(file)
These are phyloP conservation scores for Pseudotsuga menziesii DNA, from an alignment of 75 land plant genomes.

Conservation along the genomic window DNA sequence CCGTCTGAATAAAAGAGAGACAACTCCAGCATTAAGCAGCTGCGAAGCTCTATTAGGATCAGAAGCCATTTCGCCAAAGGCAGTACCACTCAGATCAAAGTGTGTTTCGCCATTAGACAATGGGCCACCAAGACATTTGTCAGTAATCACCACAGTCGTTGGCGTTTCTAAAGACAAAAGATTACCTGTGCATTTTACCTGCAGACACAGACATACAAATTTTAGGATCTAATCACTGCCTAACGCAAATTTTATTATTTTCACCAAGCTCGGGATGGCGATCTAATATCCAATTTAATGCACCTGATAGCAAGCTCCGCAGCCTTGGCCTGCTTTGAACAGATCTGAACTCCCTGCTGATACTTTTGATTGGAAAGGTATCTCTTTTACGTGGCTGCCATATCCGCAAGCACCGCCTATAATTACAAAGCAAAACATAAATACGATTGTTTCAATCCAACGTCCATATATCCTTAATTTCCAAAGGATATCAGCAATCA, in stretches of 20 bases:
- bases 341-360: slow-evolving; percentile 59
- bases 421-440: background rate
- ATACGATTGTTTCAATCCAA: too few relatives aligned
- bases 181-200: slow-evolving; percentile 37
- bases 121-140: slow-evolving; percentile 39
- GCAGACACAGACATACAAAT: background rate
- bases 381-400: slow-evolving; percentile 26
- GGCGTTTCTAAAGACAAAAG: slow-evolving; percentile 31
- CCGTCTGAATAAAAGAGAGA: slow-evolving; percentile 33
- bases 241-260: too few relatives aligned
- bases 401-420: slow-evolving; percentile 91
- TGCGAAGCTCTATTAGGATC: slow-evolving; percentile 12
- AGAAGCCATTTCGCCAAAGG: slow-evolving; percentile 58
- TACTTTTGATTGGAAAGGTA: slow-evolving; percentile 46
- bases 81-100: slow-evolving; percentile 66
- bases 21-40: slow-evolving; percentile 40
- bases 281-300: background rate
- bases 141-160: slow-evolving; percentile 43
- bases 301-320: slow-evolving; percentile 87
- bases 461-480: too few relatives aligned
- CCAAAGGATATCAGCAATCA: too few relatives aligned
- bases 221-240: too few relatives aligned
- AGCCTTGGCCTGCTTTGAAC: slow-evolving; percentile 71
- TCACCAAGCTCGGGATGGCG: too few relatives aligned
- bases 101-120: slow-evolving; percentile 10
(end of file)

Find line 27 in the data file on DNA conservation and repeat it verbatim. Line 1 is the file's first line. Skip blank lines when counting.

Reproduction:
- bases 101-120: slow-evolving; percentile 10